The next wave in recording is undoubtedly hard disk recording. I am sure that tape will be with us for a long time to come, in both its analogue and digital varieties, but eventually for the majority, disk recording will become a major part of our working lives. The Akai DR8 is one of the first stand alone hard disk recorders. You don't need a computer to operate it and it works pretty much as you would want a multitrack recorder to work. There are no windows, icons, mice or pull-down menus, and a lot of people will say that when you are recording, who needs them? Recording is a painstaking business and your full attention has to be on the music and the sound, not on the visual and operational demands of a computer. Akai have made a bold decision not even to provide LCD graphics. The only information this machine will give you is timecode and the occasional couple of words in its fluorescent display. Anyone who criticises this machine for not having a 'better' display has probably missed the point.
First of all I should recap on the basic advantage of hard disk recording over tape, because this is vastly more important than however many detailed features an individual piece of equipment provides. Hard disk recording offers virtually instant access to any of the audio on the disk. There is no forward or rewind time. The value of this simple thing cannot be underestimated. So much time is wasted in the studio simply locating from one point of the audio to another. If this time could be bundled up and sold at a hourly rate it would be a resource of considerable value. Hard disk recording gives you this time for free. The other advantage of hard disk recording is that it can be non-destructive. In other words, you don't have to erase something to record something else, to do an edit or drop in for example. You can always go back and change your mind. In some systems, this 'infinite undo' capability is actually counter productive because you end up putting off all the major decisions until some unspecified later time, and the disk quickly gets full of takes that are no good, but you haven't been able to bring yourself to throw them away. Sorting them all out later will of course be a nightmare. Akai have arrived at a very reasonable compromise on this as we shall see shortly. But before I go on, let me stress that these advantages are huge, and everything else is just icing on the cake.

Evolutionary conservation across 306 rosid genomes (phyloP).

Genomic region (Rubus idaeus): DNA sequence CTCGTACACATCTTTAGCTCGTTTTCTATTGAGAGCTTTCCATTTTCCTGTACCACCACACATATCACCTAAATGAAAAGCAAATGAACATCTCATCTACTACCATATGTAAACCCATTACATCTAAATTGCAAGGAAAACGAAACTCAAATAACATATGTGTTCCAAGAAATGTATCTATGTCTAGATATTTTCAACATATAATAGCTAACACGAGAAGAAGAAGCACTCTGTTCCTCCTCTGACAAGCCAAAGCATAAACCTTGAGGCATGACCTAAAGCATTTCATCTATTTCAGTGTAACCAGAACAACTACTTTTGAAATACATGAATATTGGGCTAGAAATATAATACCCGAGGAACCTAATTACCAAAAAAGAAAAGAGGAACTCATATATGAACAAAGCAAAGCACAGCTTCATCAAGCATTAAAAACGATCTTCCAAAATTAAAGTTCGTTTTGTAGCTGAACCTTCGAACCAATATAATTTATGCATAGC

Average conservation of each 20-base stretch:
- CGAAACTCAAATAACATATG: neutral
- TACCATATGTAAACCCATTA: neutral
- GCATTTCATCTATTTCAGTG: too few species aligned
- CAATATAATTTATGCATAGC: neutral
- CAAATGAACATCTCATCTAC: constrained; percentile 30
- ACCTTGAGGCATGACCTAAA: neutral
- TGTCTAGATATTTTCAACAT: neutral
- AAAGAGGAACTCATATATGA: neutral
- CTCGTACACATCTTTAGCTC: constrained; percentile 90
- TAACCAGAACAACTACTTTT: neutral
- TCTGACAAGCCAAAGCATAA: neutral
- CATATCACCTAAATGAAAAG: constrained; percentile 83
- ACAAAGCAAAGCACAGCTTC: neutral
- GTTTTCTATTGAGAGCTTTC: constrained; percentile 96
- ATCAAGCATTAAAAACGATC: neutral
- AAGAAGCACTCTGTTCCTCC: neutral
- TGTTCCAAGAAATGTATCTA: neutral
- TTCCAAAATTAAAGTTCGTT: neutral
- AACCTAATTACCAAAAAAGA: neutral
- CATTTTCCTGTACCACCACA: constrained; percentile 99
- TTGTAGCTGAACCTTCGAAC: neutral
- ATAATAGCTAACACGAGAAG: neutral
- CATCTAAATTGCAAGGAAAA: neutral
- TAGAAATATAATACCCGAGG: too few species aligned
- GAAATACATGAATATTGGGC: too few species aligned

The DR8 may be supplied with or without a hard disk. Of course you'll need one, but you may want to source your own rather than buying it from your audio retailer. The unit I tested had a Micropolis 1 gigabyte AV drive fitted internally. To date, Micropolis are still the only hard disk manufacturer who can be seen to be making efforts to satisfy the needs of the audio and video community, although other drives may happen to be suitable. The usual equation of roughly 10 megabytes per stereo minute applies, so a 1 gigabyte drive will give around 200 track minutes, or 25 minutes of 8-track operation. Some of the rated capacity is taken up by the formatting so you should anticipate a little less. Since the DR8 can handle drives all the way up to 4 gigabytes, then duration of recording for most purposes should be reasonably adequate. The DR8 is a normal SCSI device so you can connect up to six disks, and six more with the optional additional SCSI bus – if you can afford it! As yet, 'overflow' recording is not possible, so when a disk is full, you must select another disk and recommence recording.